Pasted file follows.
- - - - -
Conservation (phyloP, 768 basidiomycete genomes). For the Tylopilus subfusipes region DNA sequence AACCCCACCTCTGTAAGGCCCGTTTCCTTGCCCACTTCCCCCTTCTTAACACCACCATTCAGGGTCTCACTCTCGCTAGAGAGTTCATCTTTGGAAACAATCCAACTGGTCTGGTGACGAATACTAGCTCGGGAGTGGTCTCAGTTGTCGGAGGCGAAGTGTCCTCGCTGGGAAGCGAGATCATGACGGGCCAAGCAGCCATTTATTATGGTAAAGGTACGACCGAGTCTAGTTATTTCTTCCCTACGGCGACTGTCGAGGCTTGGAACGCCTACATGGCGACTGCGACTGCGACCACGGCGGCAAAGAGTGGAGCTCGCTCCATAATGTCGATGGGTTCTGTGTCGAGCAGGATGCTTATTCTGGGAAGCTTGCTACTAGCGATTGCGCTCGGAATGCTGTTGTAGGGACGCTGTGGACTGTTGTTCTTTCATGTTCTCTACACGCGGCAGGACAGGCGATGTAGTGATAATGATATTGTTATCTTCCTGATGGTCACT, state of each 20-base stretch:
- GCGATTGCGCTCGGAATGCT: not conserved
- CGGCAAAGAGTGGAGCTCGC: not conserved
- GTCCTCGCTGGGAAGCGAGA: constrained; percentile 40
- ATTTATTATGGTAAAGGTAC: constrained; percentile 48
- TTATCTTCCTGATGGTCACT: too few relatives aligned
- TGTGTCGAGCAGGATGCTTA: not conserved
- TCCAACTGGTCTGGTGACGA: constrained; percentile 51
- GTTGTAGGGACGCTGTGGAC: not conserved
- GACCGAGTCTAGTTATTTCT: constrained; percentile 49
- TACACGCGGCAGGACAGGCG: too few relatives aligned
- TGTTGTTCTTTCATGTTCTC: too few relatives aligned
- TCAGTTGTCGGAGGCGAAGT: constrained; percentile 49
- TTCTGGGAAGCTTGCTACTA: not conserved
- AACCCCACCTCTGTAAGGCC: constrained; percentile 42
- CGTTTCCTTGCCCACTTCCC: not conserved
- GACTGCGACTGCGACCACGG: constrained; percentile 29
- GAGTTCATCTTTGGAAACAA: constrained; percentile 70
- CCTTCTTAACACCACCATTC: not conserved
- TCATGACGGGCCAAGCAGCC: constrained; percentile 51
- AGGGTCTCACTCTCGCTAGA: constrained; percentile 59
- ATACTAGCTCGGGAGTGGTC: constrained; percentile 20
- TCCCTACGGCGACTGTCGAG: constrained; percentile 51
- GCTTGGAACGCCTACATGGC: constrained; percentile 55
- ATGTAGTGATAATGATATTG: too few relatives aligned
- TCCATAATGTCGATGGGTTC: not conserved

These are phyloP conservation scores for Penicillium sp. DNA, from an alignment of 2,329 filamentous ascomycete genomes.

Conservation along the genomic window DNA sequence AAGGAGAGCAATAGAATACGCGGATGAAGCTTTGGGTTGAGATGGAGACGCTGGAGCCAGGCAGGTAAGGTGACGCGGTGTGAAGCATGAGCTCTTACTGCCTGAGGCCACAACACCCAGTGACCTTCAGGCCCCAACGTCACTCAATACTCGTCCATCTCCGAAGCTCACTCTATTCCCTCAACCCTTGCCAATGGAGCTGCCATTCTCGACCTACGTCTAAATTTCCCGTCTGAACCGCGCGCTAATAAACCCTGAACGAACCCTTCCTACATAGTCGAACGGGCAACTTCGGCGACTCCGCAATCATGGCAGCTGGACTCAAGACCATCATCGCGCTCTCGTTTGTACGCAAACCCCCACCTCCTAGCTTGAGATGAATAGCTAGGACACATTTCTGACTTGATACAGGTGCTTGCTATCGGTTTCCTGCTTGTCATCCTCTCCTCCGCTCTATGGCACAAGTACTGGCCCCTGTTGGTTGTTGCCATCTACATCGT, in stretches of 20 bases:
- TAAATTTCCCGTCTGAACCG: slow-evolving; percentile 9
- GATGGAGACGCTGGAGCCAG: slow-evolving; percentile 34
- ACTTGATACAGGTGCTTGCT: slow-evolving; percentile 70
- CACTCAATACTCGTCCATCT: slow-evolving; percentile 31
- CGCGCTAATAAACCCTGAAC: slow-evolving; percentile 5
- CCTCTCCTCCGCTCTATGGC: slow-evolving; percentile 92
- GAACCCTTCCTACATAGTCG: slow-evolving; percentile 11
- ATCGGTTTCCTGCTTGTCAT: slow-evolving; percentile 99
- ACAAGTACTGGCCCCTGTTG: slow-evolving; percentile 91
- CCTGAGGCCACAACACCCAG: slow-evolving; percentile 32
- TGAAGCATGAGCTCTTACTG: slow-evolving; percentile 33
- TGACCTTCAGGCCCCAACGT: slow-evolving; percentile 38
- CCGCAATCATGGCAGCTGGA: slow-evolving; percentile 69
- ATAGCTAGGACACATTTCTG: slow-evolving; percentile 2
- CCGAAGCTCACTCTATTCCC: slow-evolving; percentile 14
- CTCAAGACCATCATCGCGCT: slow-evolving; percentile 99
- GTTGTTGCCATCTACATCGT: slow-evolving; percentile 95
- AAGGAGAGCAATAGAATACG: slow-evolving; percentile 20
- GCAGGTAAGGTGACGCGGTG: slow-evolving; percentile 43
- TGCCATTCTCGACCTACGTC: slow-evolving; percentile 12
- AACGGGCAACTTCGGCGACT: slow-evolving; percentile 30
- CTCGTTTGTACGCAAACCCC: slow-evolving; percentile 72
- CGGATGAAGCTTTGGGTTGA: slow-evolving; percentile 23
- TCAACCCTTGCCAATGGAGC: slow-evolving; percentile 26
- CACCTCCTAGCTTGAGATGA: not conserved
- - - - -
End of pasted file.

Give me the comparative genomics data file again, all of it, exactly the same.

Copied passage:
Conservation (phyloP, 768 basidiomycete genomes). For the Tylopilus subfusipes region DNA sequence AACCCCACCTCTGTAAGGCCCGTTTCCTTGCCCACTTCCCCCTTCTTAACACCACCATTCAGGGTCTCACTCTCGCTAGAGAGTTCATCTTTGGAAACAATCCAACTGGTCTGGTGACGAATACTAGCTCGGGAGTGGTCTCAGTTGTCGGAGGCGAAGTGTCCTCGCTGGGAAGCGAGATCATGACGGGCCAAGCAGCCATTTATTATGGTAAAGGTACGACCGAGTCTAGTTATTTCTTCCCTACGGCGACTGTCGAGGCTTGGAACGCCTACATGGCGACTGCGACTGCGACCACGGCGGCAAAGAGTGGAGCTCGCTCCATAATGTCGATGGGTTCTGTGTCGAGCAGGATGCTTATTCTGGGAAGCTTGCTACTAGCGATTGCGCTCGGAATGCTGTTGTAGGGACGCTGTGGACTGTTGTTCTTTCATGTTCTCTACACGCGGCAGGACAGGCGATGTAGTGATAATGATATTGTTATCTTCCTGATGGTCACT, state of each 20-base stretch:
- GCGATTGCGCTCGGAATGCT: not conserved
- CGGCAAAGAGTGGAGCTCGC: not conserved
- GTCCTCGCTGGGAAGCGAGA: constrained; percentile 40
- ATTTATTATGGTAAAGGTAC: constrained; percentile 48
- TTATCTTCCTGATGGTCACT: too few relatives aligned
- TGTGTCGAGCAGGATGCTTA: not conserved
- TCCAACTGGTCTGGTGACGA: constrained; percentile 51
- GTTGTAGGGACGCTGTGGAC: not conserved
- GACCGAGTCTAGTTATTTCT: constrained; percentile 49
- TACACGCGGCAGGACAGGCG: too few relatives aligned
- TGTTGTTCTTTCATGTTCTC: too few relatives aligned
- TCAGTTGTCGGAGGCGAAGT: constrained; percentile 49
- TTCTGGGAAGCTTGCTACTA: not conserved
- AACCCCACCTCTGTAAGGCC: constrained; percentile 42
- CGTTTCCTTGCCCACTTCCC: not conserved
- GACTGCGACTGCGACCACGG: constrained; percentile 29
- GAGTTCATCTTTGGAAACAA: constrained; percentile 70
- CCTTCTTAACACCACCATTC: not conserved
- TCATGACGGGCCAAGCAGCC: constrained; percentile 51
- AGGGTCTCACTCTCGCTAGA: constrained; percentile 59
- ATACTAGCTCGGGAGTGGTC: constrained; percentile 20
- TCCCTACGGCGACTGTCGAG: constrained; percentile 51
- GCTTGGAACGCCTACATGGC: constrained; percentile 55
- ATGTAGTGATAATGATATTG: too few relatives aligned
- TCCATAATGTCGATGGGTTC: not conserved

These are phyloP conservation scores for Penicillium sp. DNA, from an alignment of 2,329 filamentous ascomycete genomes.

Conservation along the genomic window DNA sequence AAGGAGAGCAATAGAATACGCGGATGAAGCTTTGGGTTGAGATGGAGACGCTGGAGCCAGGCAGGTAAGGTGACGCGGTGTGAAGCATGAGCTCTTACTGCCTGAGGCCACAACACCCAGTGACCTTCAGGCCCCAACGTCACTCAATACTCGTCCATCTCCGAAGCTCACTCTATTCCCTCAACCCTTGCCAATGGAGCTGCCATTCTCGACCTACGTCTAAATTTCCCGTCTGAACCGCGCGCTAATAAACCCTGAACGAACCCTTCCTACATAGTCGAACGGGCAACTTCGGCGACTCCGCAATCATGGCAGCTGGACTCAAGACCATCATCGCGCTCTCGTTTGTACGCAAACCCCCACCTCCTAGCTTGAGATGAATAGCTAGGACACATTTCTGACTTGATACAGGTGCTTGCTATCGGTTTCCTGCTTGTCATCCTCTCCTCCGCTCTATGGCACAAGTACTGGCCCCTGTTGGTTGTTGCCATCTACATCGT, in stretches of 20 bases:
- TAAATTTCCCGTCTGAACCG: slow-evolving; percentile 9
- GATGGAGACGCTGGAGCCAG: slow-evolving; percentile 34
- ACTTGATACAGGTGCTTGCT: slow-evolving; percentile 70
- CACTCAATACTCGTCCATCT: slow-evolving; percentile 31
- CGCGCTAATAAACCCTGAAC: slow-evolving; percentile 5
- CCTCTCCTCCGCTCTATGGC: slow-evolving; percentile 92
- GAACCCTTCCTACATAGTCG: slow-evolving; percentile 11
- ATCGGTTTCCTGCTTGTCAT: slow-evolving; percentile 99
- ACAAGTACTGGCCCCTGTTG: slow-evolving; percentile 91
- CCTGAGGCCACAACACCCAG: slow-evolving; percentile 32
- TGAAGCATGAGCTCTTACTG: slow-evolving; percentile 33
- TGACCTTCAGGCCCCAACGT: slow-evolving; percentile 38
- CCGCAATCATGGCAGCTGGA: slow-evolving; percentile 69
- ATAGCTAGGACACATTTCTG: slow-evolving; percentile 2
- CCGAAGCTCACTCTATTCCC: slow-evolving; percentile 14
- CTCAAGACCATCATCGCGCT: slow-evolving; percentile 99
- GTTGTTGCCATCTACATCGT: slow-evolving; percentile 95
- AAGGAGAGCAATAGAATACG: slow-evolving; percentile 20
- GCAGGTAAGGTGACGCGGTG: slow-evolving; percentile 43
- TGCCATTCTCGACCTACGTC: slow-evolving; percentile 12
- AACGGGCAACTTCGGCGACT: slow-evolving; percentile 30
- CTCGTTTGTACGCAAACCCC: slow-evolving; percentile 72
- CGGATGAAGCTTTGGGTTGA: slow-evolving; percentile 23
- TCAACCCTTGCCAATGGAGC: slow-evolving; percentile 26
- CACCTCCTAGCTTGAGATGA: not conserved